© 2023 WVIK
Listen at 90.3 FM and 98.3 FM in the Quad Cities, 95.9 FM in Dubuque, or on the WVIK app!
Play Live Radio
Next Up:
0:00 0:00
Available On Air Stations

The Burlington Plank Road

This is Roald Tweet on Rock Island.

No sooner did Iowa become a full-fledged state in 1846 than Iowans began to dream big dreams. None was grander, more difficult, more extensive, more necessary than the Burlington Plank Road across the state to Mount Pleasant.

Even before the Black Hawk War of 1832, Iowa settlements had sprung up along the Mississippi River, but by 1846, the prairie itself had been settled by rural communities. Especially between Burlington on the river and Mount Pleasant to the west, there was a desperate need for a dependable, all weather road to serve a string of communities. A dependable road could make a handsome profit charging tolls.

Hence the formation, in the winter of 1848, of the Burlington and Mount Pleasant Plank Road Company. Prominent Iowa citizens invested heavily.

The company could have used logs to make a cheap corduroy road, but that was not good enough for Iowans. “This is a progressive age,” said one of the investors. “We are born in a hurry, educated in a hurry, live in a hurry.” Nothing would do but a fast, smooth plank road.

The plank road was a major undertaking. The road was built on a bed thirty feet wide and two feet high. On this bed, sawed white oak stringers four by six inches were laid down six feet apart. Then, three by six inch by eight-foot-long planks were laid across the stringers. It was a time consuming, hard job, but it was finished in the winter of 1851. Taverns, hotels and toll booths—an average of one every four miles—sprang up along the road, and everything seemed ready to propel Iowa into the future and make the investors wealthy.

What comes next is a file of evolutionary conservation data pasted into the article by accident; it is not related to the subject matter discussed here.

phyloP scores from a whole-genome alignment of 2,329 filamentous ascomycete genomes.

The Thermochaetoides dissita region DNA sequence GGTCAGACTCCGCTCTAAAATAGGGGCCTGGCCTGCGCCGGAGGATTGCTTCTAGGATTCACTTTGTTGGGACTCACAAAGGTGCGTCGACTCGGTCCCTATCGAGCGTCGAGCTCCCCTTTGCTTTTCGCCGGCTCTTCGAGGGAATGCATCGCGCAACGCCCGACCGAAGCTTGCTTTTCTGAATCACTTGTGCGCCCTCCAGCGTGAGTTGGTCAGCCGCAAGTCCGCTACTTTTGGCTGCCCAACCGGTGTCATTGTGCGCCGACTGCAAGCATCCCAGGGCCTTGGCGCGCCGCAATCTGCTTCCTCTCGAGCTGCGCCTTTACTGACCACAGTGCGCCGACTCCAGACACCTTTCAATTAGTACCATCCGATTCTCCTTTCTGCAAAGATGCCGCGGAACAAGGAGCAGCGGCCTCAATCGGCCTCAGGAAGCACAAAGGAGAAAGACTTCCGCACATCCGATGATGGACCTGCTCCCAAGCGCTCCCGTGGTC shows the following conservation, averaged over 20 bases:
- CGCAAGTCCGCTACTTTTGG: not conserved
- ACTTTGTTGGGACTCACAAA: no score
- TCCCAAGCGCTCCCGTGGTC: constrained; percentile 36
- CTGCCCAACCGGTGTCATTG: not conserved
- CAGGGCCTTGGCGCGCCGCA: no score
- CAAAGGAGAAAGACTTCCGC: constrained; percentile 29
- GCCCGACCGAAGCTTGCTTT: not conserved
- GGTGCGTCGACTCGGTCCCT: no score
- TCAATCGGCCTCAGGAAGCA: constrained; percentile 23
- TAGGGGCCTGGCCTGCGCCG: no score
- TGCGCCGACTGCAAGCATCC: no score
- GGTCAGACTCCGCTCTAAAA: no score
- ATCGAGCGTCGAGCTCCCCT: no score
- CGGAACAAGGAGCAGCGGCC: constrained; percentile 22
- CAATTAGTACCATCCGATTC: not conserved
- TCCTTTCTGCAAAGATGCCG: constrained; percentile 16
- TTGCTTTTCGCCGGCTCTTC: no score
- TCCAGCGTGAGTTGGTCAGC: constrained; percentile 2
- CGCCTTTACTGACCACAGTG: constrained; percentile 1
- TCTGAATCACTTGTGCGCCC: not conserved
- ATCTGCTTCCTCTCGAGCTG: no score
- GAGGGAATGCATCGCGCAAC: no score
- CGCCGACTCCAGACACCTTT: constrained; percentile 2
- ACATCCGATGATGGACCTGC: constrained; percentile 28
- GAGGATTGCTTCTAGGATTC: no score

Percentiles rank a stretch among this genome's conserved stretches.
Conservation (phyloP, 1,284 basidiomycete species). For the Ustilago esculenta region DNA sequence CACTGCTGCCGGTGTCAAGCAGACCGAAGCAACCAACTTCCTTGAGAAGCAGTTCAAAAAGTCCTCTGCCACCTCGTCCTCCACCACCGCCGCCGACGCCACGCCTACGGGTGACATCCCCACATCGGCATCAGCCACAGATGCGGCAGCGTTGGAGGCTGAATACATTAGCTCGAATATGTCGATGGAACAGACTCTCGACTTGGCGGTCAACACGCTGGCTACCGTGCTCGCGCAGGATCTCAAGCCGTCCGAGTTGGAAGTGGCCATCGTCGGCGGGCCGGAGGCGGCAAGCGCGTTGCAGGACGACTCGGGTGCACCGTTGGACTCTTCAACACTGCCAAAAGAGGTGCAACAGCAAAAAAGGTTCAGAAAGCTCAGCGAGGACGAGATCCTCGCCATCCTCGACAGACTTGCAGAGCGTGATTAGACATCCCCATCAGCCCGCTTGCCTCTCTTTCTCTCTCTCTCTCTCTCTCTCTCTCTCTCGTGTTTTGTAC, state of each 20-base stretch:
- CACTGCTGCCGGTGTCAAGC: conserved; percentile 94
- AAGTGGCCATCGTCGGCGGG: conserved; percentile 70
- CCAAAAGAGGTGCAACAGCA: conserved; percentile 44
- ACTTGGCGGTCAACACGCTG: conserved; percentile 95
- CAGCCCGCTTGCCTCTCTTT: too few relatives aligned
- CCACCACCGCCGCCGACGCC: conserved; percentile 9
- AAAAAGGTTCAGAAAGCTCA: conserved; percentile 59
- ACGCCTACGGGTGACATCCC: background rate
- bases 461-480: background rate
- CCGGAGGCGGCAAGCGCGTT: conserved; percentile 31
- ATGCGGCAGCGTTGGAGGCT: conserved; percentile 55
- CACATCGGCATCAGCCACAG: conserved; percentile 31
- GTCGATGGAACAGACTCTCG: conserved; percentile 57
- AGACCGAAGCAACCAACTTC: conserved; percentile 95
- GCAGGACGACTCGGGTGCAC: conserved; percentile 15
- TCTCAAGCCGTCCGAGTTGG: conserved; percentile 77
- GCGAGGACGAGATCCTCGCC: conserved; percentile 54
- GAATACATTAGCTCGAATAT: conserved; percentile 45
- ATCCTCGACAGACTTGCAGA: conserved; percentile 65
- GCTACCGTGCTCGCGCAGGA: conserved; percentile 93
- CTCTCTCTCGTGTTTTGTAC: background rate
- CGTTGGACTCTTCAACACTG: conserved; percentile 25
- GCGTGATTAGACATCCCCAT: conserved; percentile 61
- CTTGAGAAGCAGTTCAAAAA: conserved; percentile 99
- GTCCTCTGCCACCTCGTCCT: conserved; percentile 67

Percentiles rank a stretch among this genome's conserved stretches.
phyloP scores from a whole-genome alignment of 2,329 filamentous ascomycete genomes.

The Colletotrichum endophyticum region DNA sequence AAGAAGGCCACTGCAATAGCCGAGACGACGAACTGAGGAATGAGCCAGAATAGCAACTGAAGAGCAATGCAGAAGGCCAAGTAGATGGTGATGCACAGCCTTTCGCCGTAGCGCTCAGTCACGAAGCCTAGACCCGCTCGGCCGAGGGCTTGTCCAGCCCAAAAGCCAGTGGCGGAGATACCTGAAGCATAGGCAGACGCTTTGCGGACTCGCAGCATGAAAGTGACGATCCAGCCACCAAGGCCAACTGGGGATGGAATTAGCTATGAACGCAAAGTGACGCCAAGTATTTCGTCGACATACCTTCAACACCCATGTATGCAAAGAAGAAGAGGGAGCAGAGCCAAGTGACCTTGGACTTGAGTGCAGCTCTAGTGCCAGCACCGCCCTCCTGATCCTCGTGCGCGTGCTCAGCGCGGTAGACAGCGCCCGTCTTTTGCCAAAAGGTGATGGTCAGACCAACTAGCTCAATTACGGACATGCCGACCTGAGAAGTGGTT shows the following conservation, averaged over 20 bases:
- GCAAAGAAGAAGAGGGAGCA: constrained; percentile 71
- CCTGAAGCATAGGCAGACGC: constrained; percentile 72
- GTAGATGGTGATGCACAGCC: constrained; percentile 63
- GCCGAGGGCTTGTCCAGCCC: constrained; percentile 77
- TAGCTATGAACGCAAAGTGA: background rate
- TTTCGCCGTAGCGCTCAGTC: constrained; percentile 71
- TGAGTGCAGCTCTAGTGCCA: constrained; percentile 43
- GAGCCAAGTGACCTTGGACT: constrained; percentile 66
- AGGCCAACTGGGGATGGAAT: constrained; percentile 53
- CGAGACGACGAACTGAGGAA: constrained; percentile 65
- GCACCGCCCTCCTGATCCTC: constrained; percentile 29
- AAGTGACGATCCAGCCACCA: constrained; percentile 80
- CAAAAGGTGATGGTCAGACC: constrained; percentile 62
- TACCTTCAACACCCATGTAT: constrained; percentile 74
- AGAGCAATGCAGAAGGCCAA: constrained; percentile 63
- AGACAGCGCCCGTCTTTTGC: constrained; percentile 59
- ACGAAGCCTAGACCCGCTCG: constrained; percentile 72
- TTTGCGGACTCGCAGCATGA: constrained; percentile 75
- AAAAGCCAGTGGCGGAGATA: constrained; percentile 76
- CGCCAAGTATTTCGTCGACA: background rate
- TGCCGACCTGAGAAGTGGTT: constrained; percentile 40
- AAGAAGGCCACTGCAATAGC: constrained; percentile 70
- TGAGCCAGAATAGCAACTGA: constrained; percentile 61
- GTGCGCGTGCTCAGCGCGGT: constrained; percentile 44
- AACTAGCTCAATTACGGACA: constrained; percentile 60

Did I forget to mention that the Burlington Plank Road was a visionary project? No, I didn’t forget. Its heyday was the spring of 1852. By fall, farmers had begun cutting around the toll booths; the supply of immigrants coming to Iowa had dried up; a fierce winter played havoc with the wooden planks until parts of the road became impassable.

And there was something else the promoters had dismissed as a toy. Burlington’s visionaries had already formed their own company, the Burlington and Missouri Railroad Company, with plans to go all the way across Iowa to the Missouri River. Fortunately, a nice route had already been laid out for them by the plank road.

Rock Island Lines is underwritten by the Illinois Humanities Council and Illinois Arts Council, a state agency, with additional funding from Humanities Iowa, the Iowa Arts Council, and Augustana College, Rock Island.

Beginning 1995, historian and folklorist Dr. Roald Tweet spun his stories of the Mississippi Valley to a devoted audience on WVIK. Dr. Tweet published three books as well as numerous literary articles and recorded segments of "Rock Island Lines." His inspiration was that "kidney-shaped limestone island plunked down in the middle of the Mississippi River," a logical site for a storyteller like Dr. Tweet.